Trusts could alleviate HK’s conservation woes
The idea of setting up a conservation trust in Hong Kong has been on the back burner for a number of years but the city’s incumbent Chief Executive, Leung Chun-Ying, is providing new hope that a government-backed trust organization will finally get its wings.
Trusts are non-profit organizations that are committed to preserving the cultural landscape and ecological heritage for the public good, indefinitely. Well-known organizations such as the National Trust in the UK have been around for over a century and are seen by the British public as a steward of places significant to its cultural past.
The trust model has, in the last decade, been adopted in several Asian countries to preserve its multifaceted heritage, most operating independently from government ministries.
Institutions do exist in Hong Kong to identify and designate places with historic, cultural and natural value. Yet few, not even country parks, have the level of resources and management expertise for conserving ecologically-sensitive areas that require active management.
The last major bid for establishing a conservation trust was in 2004, when the Hong Kong government devised the New Nature Conservation Policy. At the time, a number of environmental groups had pushed for the idea of a trust to deal with the tricky issue of conserving areas of high ecological value on private land. The effort came to a head when the policy was finally adopted without the trust approach in conserving the 12 priority sites of ecological importance.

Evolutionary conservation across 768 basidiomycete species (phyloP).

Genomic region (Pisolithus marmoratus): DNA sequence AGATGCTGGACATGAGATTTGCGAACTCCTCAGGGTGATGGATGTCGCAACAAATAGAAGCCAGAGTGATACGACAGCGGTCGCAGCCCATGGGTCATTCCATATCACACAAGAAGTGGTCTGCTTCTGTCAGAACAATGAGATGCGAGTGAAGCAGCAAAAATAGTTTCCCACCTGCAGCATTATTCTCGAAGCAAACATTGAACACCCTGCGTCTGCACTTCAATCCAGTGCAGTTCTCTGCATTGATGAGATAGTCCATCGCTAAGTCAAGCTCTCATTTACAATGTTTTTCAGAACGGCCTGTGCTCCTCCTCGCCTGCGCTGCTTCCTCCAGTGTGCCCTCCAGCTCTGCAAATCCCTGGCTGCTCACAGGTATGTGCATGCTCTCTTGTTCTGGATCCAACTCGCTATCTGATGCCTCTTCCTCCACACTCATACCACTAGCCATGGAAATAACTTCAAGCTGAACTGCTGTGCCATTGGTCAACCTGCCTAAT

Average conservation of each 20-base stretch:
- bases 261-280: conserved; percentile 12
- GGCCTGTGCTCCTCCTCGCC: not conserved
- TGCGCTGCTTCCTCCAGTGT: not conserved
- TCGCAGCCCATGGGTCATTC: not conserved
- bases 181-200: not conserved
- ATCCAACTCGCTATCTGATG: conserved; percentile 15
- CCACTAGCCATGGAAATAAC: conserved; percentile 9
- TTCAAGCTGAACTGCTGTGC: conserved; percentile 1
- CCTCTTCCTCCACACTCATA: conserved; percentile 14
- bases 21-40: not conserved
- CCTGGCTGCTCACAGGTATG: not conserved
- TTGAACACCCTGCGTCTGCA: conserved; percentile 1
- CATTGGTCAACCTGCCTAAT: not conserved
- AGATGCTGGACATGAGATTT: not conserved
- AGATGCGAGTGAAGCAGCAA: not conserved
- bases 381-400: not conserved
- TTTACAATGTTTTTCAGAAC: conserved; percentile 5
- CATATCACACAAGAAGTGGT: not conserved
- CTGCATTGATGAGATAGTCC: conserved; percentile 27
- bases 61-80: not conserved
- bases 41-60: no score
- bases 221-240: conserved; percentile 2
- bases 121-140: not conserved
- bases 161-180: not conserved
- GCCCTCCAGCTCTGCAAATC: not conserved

Since then, private trust organizations have surfaced in an effort to address the lack of active management and restoration of Hong Kong’s heritage. Heritage Hong Kong Foundation, a trust established in 2010, concentrates its energy on historic and cultural sites. On the natural heritage front, the Hong Kong Countryside Foundation was formed in 2011 with the intent of providing ongoing stewardship over sites with ecological, scenic and historical value.
Despite the lack of interest shown for nature conservation during the campaign for the Chief Executive position compared to some of the more urgent issues like housing and waste management, it remains a key agenda item on CY Leung’s first term in office.
His manifesto, published during the campaign, cites that “appropriate protective measures” will be taken to protect “places of high scenic value”. It may not be too much of a stretch to assume that Trusts would be one such protective measure. After all, CY Leung was the founder of the Countryside Foundation, which should make the idea of conservation trusts easier to swallow in government quarters.
Conservation on private land
Conservation trusts have been particularly successful in protecting the natural environment on private land. Many countries are recognizing that solely relying on public parks and reserves is not enough to protect threatened plants and animals. Connecting the previously separated protected areas with private nature reserves can help to boost their chances of survival.
Some of Hong Kong’s most valuable and vulnerable species also reside on private land, making conservation in these areas extremely important. These areas tend to be outside the existing protected areas network.
So far the government has dealt with conservation on private land with two programs that attempt to involve different stakeholders. First, “Management Agreements” were introduced to encourage environmental NGOs to work with landholders and become conservation managers on site.